The Failure of NIMH
Dr. Thomas Insel, the head of the National Institute of Mental Health (NIMH), has announced he is stepping down after serving in the position for the past 13 years (see http://www.nytimes.com/2015/09/16/health/tom-insel-national-institute-of-mental-health-resign.html). Dr. Insel’s main impact was to reorient the focus of NIMH toward a biological approach to the understanding of mental disorders, especially the serious ones. During his tenure, NIMH’s budget has been about $1.5 billion annually, with the great majority of those dollars going to research on the biology of mental disorders.
Dr. Insel’s appointment to the NIMH, along with his shift in focus, came on the heels of George H. W. Bush’s Decade of the Brain in the 1990’s, that was promised to unlock the mysteries of psychiatric problems by uncovering the biology and genetics of disordered brain functioning. President Obama more recently boosted this focus in his Brain Initiative in 2013, although perhaps too late for Dr. Insel. Nevertheless, this shift in focus was touted as a more scientific approach to diagnosing and understanding brain disorder, bringing psychiatry in line with the other medical sciences like neurology and cardiology.
It was under Dr. Insel’s tutelage that NIMH initiated the Research Domain Criteria (RDoC) program, which is intended to replace the current psychiatric diagnostic system of the DSM series, by building a bottom up system of diagnoses based on brain scan and genetic technology showing dysfunctioning brain biology for each disorder. Dr. Insel launched this program after publicly announcing in 2013 that the prevailing DSM diagnostic scheme was seriously flawed (DSM continues to be used today!).
Despite all the billions and all the rhetoric about how we are almost to the point of unlocking the biological secrets of mental disorder, we still have no reliable or valid biological marker. All we have are pretty brain scan pictures and genetic data showing what we already knew: biology changes, depending on how the body is used. This is true for mental disorders as it is for any human activity, including thinking, imagining, running, singing, and crying. But even with all this research, not one biological marker has been discovered that would enable diagnostic decisions. One would wonder if this is the reason for Dr. Insel’s departure. Have the failed research attempts convinced him to throw in the towel?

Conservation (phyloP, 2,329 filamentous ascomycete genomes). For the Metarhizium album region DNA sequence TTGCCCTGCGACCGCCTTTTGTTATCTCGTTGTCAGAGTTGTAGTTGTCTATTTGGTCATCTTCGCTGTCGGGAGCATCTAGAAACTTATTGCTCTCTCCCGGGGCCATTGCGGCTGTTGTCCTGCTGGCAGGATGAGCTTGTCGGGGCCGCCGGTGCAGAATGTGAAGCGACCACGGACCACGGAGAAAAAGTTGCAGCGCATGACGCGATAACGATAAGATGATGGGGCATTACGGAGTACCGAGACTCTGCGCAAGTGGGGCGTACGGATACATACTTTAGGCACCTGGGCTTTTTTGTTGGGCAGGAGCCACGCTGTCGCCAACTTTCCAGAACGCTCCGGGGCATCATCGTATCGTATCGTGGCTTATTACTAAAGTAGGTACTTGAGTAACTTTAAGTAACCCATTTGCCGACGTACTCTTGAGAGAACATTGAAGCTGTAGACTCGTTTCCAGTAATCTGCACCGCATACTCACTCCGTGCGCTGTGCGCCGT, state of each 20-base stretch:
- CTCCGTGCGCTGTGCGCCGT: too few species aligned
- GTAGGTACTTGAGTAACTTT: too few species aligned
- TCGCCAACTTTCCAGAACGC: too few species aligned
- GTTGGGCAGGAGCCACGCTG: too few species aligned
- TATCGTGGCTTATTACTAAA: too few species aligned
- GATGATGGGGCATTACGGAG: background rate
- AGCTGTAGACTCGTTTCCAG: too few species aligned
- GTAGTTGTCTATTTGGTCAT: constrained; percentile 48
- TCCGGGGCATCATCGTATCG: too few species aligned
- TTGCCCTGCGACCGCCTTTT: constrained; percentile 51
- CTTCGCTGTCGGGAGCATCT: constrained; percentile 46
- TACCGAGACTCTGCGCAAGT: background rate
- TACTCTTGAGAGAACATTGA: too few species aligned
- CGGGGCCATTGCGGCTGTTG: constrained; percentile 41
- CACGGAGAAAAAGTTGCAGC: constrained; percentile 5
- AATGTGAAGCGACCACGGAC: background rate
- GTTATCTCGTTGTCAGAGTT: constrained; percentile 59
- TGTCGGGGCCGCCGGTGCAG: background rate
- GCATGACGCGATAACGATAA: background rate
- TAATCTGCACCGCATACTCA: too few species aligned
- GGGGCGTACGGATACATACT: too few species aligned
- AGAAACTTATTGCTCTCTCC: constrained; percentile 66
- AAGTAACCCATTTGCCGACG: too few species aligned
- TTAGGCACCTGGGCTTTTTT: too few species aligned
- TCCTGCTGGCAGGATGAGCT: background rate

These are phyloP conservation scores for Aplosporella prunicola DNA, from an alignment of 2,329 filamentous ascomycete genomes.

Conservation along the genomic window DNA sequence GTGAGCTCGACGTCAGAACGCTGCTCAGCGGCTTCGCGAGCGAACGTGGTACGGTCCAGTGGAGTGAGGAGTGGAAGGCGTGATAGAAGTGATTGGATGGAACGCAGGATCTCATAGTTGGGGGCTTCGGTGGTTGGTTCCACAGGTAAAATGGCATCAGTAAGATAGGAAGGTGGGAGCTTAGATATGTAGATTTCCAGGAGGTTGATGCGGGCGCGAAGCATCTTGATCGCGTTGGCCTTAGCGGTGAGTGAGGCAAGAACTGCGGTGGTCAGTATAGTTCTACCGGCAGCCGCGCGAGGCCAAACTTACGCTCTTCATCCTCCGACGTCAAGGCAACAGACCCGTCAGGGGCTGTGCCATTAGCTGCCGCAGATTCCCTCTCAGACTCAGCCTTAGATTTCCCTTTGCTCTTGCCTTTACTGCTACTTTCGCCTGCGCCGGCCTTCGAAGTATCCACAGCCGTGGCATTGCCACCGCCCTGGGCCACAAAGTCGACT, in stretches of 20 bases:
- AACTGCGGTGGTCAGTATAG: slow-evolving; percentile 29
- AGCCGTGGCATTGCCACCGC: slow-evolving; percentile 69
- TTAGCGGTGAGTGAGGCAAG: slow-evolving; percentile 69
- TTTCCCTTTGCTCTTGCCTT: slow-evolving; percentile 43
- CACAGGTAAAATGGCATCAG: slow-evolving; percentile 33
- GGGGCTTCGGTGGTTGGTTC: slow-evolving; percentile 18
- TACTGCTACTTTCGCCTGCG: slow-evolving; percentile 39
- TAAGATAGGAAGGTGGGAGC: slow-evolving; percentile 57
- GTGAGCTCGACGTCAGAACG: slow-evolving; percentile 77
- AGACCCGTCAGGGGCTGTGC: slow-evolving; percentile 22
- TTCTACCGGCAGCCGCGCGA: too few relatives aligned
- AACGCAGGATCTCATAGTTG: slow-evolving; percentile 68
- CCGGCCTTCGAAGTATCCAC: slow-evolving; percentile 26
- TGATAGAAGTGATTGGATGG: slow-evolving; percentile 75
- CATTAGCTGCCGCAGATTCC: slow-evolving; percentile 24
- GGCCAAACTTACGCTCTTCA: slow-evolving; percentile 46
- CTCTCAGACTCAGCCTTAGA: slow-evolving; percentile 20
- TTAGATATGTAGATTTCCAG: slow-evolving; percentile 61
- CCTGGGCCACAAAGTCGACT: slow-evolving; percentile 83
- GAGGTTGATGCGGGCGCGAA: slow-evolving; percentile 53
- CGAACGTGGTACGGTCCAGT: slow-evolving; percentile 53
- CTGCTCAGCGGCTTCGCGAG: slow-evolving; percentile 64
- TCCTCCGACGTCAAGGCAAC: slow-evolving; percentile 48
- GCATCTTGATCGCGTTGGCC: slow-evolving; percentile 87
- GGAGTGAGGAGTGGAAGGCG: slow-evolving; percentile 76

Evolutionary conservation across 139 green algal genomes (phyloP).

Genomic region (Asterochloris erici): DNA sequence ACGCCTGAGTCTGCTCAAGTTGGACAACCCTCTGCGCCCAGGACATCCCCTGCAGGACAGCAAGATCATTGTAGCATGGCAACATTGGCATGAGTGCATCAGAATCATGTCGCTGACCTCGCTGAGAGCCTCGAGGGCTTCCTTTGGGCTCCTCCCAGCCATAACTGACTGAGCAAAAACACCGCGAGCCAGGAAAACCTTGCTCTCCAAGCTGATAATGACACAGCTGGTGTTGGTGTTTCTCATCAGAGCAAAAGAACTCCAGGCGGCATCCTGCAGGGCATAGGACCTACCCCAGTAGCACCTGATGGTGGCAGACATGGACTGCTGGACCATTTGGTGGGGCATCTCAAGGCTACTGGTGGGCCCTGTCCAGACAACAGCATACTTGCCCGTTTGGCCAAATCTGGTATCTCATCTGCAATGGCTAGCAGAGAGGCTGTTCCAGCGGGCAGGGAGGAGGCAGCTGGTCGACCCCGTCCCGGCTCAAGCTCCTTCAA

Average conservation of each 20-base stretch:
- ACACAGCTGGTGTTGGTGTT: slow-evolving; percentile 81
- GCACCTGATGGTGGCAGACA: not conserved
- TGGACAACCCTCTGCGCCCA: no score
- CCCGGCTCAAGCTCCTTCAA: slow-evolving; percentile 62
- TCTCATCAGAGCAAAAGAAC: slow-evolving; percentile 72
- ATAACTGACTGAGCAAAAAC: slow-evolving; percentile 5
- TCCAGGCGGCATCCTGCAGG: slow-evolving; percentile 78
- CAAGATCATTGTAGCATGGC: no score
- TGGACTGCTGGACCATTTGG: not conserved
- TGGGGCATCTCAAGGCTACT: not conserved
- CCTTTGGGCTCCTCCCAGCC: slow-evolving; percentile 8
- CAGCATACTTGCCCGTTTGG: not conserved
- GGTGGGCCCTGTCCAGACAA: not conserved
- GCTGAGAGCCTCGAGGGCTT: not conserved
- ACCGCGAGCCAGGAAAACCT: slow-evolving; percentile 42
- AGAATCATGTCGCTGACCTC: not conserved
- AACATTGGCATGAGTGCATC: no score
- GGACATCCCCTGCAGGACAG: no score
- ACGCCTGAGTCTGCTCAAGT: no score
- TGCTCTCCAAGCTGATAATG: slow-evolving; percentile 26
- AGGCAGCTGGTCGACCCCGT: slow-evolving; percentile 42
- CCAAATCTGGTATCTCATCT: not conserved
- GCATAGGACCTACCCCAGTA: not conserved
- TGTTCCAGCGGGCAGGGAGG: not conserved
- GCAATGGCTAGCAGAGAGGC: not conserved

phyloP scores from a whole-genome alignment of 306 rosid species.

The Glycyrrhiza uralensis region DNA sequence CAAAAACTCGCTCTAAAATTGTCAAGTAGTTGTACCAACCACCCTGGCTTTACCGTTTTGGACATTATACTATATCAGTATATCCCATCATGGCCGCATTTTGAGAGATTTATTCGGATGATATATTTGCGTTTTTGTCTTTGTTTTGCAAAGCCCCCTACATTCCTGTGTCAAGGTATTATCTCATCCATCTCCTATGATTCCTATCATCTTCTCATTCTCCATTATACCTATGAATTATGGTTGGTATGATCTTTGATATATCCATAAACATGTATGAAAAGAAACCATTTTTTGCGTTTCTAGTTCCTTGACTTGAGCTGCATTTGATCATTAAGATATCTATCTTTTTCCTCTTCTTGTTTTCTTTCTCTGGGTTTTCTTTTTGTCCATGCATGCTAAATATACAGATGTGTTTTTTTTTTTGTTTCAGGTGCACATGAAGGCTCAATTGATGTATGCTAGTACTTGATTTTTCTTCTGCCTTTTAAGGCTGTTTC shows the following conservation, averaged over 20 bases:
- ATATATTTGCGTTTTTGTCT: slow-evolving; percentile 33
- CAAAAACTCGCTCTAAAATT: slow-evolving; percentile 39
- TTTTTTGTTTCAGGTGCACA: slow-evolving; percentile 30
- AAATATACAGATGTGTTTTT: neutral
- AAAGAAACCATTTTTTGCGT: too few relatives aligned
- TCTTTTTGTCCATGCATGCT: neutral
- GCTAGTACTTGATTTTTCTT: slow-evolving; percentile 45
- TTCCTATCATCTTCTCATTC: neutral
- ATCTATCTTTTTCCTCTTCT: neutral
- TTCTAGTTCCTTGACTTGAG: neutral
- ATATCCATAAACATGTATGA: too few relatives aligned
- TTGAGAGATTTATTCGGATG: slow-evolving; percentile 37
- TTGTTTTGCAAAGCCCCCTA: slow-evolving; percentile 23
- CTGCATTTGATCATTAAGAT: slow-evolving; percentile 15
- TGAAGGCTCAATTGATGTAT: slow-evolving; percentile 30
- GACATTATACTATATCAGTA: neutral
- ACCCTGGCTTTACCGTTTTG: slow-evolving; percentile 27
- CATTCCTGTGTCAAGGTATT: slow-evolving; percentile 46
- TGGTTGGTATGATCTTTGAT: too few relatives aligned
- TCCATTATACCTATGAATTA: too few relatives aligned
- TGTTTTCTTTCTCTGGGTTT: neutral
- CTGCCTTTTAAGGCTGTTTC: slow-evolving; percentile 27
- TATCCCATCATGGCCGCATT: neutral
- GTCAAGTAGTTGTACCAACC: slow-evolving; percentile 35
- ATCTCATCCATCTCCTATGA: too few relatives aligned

Regardless of Dr. Insel’s motivation for leaving, NIMH is left with a problem. It has been assumed the reason they haven’t found the “Rosetta stone” of biological psychiatry is that their research is either underfunded, inadequate, or they just aren’t looking in the right direction. Frequent chants of “we’re almost there!” echo from their halls, but this claim is unjustified. No other scientific research endeavor would continue along such a long line of failed attempts, hoping for the tide to turn “soon”. Other areas of research would have long since abandoned such theories that are not supported by the evidence.
NIMH has overlooked the real reason for not finding the stone: mental disorders (even the “serious” ones) are not brain diseases. In all the decades of scientific research, there has been no reliable evidence that supports the theory of mental disorders as caused by bodily pathology. Therefore, there is neither a disease to diagnose, nor biological marker to find. So-called “mental disorders” or “mental illness” or “mental disease”, whatever interchangeable term is used, are natural human reactions to the vicissitudes of life. Trying to jam these square pegs into the round holes of medicine does nothing but harm people, strip them of their dignity and humanity, and funnel them into a psychiatric pipeline of disability and despair.
The billions poured into brain scan research has acted as a subterfuge. It is like a house built upon a very weak foundation. The house may look impressive, and sell at a high rate. But if its occupants insist on living in it without checking the condition of the foundation, it will soon crumble under its own weight and trap all inside.